Here are our key stories of the week:
- Is the social web party over?
- Social media has changed society
- IBM discovers banks don't understand their customers
- A SEPA end-date at last?
- Forget payments, think value
- A compliance culture or function?
- Time for the Gangsters?
- Harry Potter and the Prince of Darkness
- Looks like the banker's store worked
- The #1 selling item in the banker's store
- The British Economy for Dummies
I keep reading reports of Second Life being an overhyped piece of dead meat, and now get the same vibes about Twitter and more. In the latest round of discussions, James Gardner and Ron Shevlin both
question the worthiness of Twitter for banking, whilst an interesting
survey by Purewire found that millions of Twitterati never actually
tweet. It begs the question: is this social network and media stuff all just tosh and what is the relevance to banking?
I recently posted about how social media is changing our world, and Bill Jones commented: "The
question is whether they change behaviour temporarily or permanently.
The evidence is that behaviour (individual or group) is changed
temporarily." Well, here's some evidence that it is changing permanently.
I received a few interesting reports recently and just got a chance to read some of them. The
first I got around to was from IBM's Institute for Business Value, with
the grand title: “Toward transparency and sustainability: building a
new financial order”.
payments analysis from the first quarter entitled: “Weathering the
Storm”. The reason why the BCG report is important to the Commission's SEPA plans is explained if you read on.
Many moons ago, everyone referred to payments as “Money Transmissions”. Over time, Money Transmissions evolved into Payments Processing and now Transaction Services. It became less important as other areas, such as investment banking, became profitable and gained favour. Now payments and everything about payments is very much back in vogue, as a reliable source of revenue and profitability. There’s a problem with this however. We should be talking about value, not payments.
Over a dinner this week, there was a fascinating discussion about the role of compliance. Compliance. A culture or a function? A view of complying and being subservient or of being proactively compliant. A painful enforced change or an opportunity to re-engineer and improve. Threat or opportunity? To be truthful, compliance can be all of the above or none. It is all down to attitude. And this is the one key point about compliance that is clearly going to change.
A new film comes out in July called Public Enemies, with Johnny Depp and Christian Bale. It’s the story of John Dillinger, who went on a rampage of bank robbing in 1933-34, and gained notoriety as a kind of Robin Hood gangster anti-hero.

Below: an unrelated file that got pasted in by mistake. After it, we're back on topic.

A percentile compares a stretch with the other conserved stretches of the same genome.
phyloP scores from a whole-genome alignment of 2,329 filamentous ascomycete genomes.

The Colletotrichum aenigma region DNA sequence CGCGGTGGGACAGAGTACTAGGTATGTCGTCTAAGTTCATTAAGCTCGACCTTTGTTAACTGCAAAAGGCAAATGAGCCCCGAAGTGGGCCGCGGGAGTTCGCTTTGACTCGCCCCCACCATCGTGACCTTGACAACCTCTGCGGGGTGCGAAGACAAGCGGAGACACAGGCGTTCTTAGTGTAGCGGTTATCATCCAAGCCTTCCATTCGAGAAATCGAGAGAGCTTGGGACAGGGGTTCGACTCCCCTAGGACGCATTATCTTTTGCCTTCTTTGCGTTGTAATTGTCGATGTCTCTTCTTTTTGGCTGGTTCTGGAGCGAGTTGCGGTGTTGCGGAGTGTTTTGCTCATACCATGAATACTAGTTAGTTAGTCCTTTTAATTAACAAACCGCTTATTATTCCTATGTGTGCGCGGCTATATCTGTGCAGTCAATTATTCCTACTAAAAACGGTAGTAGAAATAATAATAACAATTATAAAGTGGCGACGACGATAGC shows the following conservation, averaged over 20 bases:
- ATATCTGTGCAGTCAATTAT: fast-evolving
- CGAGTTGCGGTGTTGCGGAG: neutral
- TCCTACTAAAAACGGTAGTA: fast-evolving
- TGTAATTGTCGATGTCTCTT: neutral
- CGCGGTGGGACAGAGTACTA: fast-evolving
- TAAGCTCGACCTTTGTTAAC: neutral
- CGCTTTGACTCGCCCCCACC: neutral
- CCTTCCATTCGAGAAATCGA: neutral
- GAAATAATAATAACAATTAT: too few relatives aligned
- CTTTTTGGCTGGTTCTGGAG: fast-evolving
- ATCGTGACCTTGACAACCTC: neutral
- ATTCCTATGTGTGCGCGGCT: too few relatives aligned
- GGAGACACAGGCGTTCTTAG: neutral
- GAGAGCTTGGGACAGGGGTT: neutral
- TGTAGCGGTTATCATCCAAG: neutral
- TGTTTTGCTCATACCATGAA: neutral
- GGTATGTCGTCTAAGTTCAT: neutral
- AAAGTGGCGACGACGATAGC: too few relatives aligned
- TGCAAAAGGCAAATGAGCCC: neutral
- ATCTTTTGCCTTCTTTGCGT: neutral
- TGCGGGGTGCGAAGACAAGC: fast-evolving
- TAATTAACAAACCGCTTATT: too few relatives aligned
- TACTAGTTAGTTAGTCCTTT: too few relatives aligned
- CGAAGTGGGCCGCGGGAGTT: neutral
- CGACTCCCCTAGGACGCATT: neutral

Potter and his best mates Ron Weasley and Hermoine Granger had managed
to live amongst the muggles for many moons without detection. They now
realised they had to come out of hiding and fight the evil of
He-Who-Must-Not-Be-Named in public. You see, they had
already seen the wizards of evil destroy the heritage of Hogwarts
School by using the Derivatives of Doom. The
Derivatives of Doom had been created by just a few of
He-Who-Must-Not-Be-Named’s followers, but most of these now lay slain,
including the powerful wizards: Goodwin and Fuld.
visited many of the major financial centres of the world, I've
discovered that a new chain of retail outlets have been opening across
the USA and now there's several around Europe too. Their story is
one of the major successes of the past year as, serving senior
investment bankers, their stock and inventory appears to have really
Yesterday, I mentioned the new store chain that has become
incredibly successful in most major financial centres of the world over
the last year. Here's the store's #1 selling item patented back in 1994.
A friend sent me this note that explains, in plain English, how we are running our economy: It
is the middle of June and raining. The little British beach town is
deserted as it’s tough times. Everybody is in debt and everybody lives
And the biggest news stories of the week include:
Commission launches consultation on possible end-date for Single Euro Payments Area (SEPA) migration
Sovereign wealth funds back BlackRock move to acquire Barclays Global Investors (Telegraph)
UK financial clout fades as EU pushes tighter regulation (Euractiv)
Congress attacks Bush administration for 'bullying' Bank of America into buying Merrill Lynch (Guardian)
G8's promise to Africa is likely to be broken, warns campaign group (Guardian)
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